Ding! Ding! And the bell has sounded on a new smear campaign by the pro-Beijing camp against the pan-democrats. The latest target is Next Media chairman Jimmy Lai over his support for the opposition camp and alleged links to foreign politicians.
A clutch of pro-Beijing newspapers reported Tuesday that a person claiming to be a Next Media shareholder sent them details of Lai’s talks with Taiwan opposition veteran Shih Ming-teh on the Occupy Central campaign. The correspondence also outlined Lai’s donations to various Hong Kong pan-democratic parties.
Speaking on an Apple Daily talk show Tuesday, Lai admitted that he donated HK$40 million in total to pro-democracy parties in Hong Kong, including contributions to the Democratic Party and the Civic Party. He said he is a full supporter of the pan-democrats so it was not wrong to donate to them. Lai also insisted that he’s not a politician and he does not interfere in the operations of the political parties he supports.
Sources said the information was stolen from Next Media’s system by hackers, not insiders. Whatever the case, the story was perfectly timed to coincide with Lai’s return from holiday Monday.
In a front page story, pro-Beijing newspaper Ta Kung Pao described Lai’s donations as “black gold” and wondered how it was that Lai was able to make political donations when Next Media has not performed well financially. It suggested that the funds came from an overseas source like the US and were aimed at interference in Hong Kong internal affairs.
The pro-Beijing camp would like to use Lai’s close ties to the US and his wealth as a stick to beat the pan-democrats, claiming that foreign powers are using him to control the opposition and meddle in Hong Kong affairs. But Lai said all of the donations were from his personal fortune and he would not accept money from a foreign government to make such a donation.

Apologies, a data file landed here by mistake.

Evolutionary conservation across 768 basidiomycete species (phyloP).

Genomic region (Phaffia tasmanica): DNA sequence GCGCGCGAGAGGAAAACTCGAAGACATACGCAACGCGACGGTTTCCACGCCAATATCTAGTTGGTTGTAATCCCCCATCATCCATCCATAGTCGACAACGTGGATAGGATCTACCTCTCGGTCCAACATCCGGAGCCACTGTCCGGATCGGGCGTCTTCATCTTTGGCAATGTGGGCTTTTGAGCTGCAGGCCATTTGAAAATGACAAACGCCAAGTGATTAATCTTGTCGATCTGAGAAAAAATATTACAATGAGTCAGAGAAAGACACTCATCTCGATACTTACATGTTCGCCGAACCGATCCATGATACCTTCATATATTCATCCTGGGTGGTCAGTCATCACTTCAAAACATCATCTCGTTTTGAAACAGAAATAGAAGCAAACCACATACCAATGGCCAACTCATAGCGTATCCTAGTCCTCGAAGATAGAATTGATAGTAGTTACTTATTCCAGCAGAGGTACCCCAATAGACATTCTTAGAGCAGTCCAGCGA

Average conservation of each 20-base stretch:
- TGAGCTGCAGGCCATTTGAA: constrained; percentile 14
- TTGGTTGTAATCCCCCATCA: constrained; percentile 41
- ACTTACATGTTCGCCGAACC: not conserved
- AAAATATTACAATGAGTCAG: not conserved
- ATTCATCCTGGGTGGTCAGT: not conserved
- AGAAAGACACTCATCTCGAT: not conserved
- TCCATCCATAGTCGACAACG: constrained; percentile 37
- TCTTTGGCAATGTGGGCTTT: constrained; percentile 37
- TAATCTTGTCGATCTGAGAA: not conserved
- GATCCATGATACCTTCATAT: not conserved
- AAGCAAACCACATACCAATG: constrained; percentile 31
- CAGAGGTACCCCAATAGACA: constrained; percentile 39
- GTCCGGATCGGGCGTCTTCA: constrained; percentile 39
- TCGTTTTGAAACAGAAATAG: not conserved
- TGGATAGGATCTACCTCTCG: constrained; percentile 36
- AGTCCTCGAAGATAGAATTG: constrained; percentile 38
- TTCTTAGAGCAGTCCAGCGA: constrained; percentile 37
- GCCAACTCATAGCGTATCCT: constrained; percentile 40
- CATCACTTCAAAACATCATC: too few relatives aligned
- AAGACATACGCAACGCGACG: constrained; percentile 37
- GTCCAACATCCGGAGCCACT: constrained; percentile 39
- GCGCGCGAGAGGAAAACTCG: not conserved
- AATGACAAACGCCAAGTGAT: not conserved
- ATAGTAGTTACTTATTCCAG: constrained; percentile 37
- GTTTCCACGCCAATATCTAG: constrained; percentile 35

On top of that, the pro-Beijing camp has no proof that Lai’s funding is linked directly to the United States.
Lai is a controversial media figure because of his clear stand against Communist Party rule. As a result, all Next Media publications and websites are banned on the mainland despite being hugely popular in Hong Kong. Next Media is a major headache for Beijing because Lai use the media to challenge Beijing’s power over Hong Kong, the same trick the Communists use for their own purposes.
Lai is free to support political parties, and is calling on more rich people to support the pan-democrats. But his fundraising efforts are dwarfed by the help given by the Central Government Liaison Office to the pro-Beijing Democratic Alliance for the Betterment and Progress of Hong Kong. In just one night the DAB raised HK$60 million, helped along by the HK$13.8 million brought in by the auction of a piece of calligraphy by liaison office director Zhang Xiaoming.
Beijing is firing off rounds in the war of public opinion to try to destroy the legitimacy of pan-democrats fighting for unfettered universal suffrage in the 2017 chief executive election. Lai’s case shows that Beijing will not tolerate different media voices on the issue.
Beijing wants to set the agenda and is using personal attacks on opposition leaders to move them from the moral high ground. Other targets of this tactic include Robert Chung, director of the Public Opinion Programme at the University of Hong Kong, City University political science professor Joseph Cheng, and Joshua Wong of student group Scholarism.
But the big question is how can any party take the high ground if they base an attack on material stolen from an email system? And will Hong Kong police remain neutral and handle the case in a professional way?
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